James: I'm not surprised, and I disagree that we are known just for our first work, that only applies to people who shrugged us off once we did something that they didn't like. I'm glad that the "Sadness" demo had such an impact on our fans and the underground scene, it had such an impact on me when I first heard it too, but like I said I don't agree that's all our TRUE fans care about. Even though we all dislike "Of The Fallen" you'd be surprised how many people out there love it and never knew "Sadness" existed. The feedback I receive really says that our real fans like pretty much everything we've done. We don't live up to any expectation, except our own. We don't really write music with the notion we HAVE to release it for anyone else but ourselves. So I figure that perfect balance is writing and creating music the way Avernus always has, from the heart, and NOT for other people. Everything Avernus has done is what the band wanted to personally create at the time. We are grateful for our fans and their support, but our real fans know we don't write our music specifically for them, we write it for ourselves and our fans know that the music we create is true to heart.

A music question now: throughout its existence, it seems, Avernus has been growing towards a style that is both flexible and true to its composer's desires, the writers' genuine attempts to communicate and express, but one which also seems to be getting farther and farther away from its origins. The split seems to start right after the 'Sadness' demo, and then grows progressively deeper - by the time we come to the present, based on the last songs on this collection CD, it's almost as if Avernus is now a completely different band. While the lyrics remain true to form, and a definite pattern can be drawn through them all the way back to the first songs, the music itself has metamorphosed into something that is unlike any other band in the genre - in fact I really don't think Avernus can be placed in any genre, which is definitely a good thing. A song like 'For Every Waking Moment', I think, is a perfect example of how far a band can progress in terms of stylistic changes and songwriting ability, and yet...there seems to be a gap between what you might have been going for on that material vs. what actually came out of the studio sessions, a certain unfocused desire to match all of your influences with the direction you wanted to take the band in. Has this been resolved in any way with your newest material? Or is Avernus becoming more and more complex, more difficult to pin down?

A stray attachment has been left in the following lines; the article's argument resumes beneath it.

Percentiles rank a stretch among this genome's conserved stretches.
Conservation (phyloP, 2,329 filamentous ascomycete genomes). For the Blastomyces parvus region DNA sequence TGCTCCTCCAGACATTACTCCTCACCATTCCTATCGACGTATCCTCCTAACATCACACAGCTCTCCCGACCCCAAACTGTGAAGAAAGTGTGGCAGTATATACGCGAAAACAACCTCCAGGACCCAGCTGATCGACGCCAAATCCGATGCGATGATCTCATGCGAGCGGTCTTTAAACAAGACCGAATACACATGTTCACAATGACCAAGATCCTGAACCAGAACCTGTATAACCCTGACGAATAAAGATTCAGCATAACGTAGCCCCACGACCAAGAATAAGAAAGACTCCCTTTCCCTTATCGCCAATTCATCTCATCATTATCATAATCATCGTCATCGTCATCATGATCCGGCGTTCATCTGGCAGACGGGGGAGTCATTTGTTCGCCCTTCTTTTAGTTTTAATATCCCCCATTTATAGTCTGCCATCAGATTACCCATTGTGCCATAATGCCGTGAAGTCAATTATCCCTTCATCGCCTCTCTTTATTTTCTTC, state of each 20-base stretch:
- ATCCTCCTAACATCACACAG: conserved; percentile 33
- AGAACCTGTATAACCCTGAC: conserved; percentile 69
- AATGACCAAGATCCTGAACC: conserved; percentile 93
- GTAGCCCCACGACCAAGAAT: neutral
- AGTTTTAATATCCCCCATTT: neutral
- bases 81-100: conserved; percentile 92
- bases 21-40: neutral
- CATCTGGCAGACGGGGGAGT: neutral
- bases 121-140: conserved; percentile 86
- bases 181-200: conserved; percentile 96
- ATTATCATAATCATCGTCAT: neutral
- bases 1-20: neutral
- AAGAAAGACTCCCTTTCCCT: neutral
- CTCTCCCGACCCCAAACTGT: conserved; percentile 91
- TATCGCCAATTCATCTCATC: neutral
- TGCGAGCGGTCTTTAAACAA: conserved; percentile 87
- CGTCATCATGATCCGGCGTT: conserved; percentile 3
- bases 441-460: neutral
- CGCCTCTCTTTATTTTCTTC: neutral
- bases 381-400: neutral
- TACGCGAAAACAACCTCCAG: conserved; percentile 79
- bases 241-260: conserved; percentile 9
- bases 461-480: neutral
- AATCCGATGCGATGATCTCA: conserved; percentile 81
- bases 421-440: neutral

James: Avernus is always a completely different band. Lyrically and musically, depending on who is in the band and the state of the band at the time, the feelings, the emotions floating around us, they are different and in turn we are different. I don't really like catagorizing the band myself other than "doom" which I just think sounds cool, ha. No matter what direction we ever decide to take, one thing remains clear, Avernus will always write music from the heart, no matter the current trend, no matter peoples expectations. When I wrote the music for "For Every Waking Moment", I was thinking of where we were at the time, just fresh from "Of The Fallen", and that feeling was embedded in my head, but I was also the new blood in the band at that time and I put my own emotions into the song which I believe started our progression, or regression, back to heavier music. Our last batch of songs from 2001 are even heavier than the "Sadness" material, so who knows where the band can go from here....

All right, that's about it for my questions. Is there anything else you would like to add, or write here for our readers to see? Please finish the interview any way you wish...

James: Thanks Umesh for being as patient as you were with me in getting this interview back to you. Everyone should check out our website at and listen to our music at Anyone needing a copy of our newest recording "The Isolationist" can write me and we'll work out arrangements. Thanks again Umesh!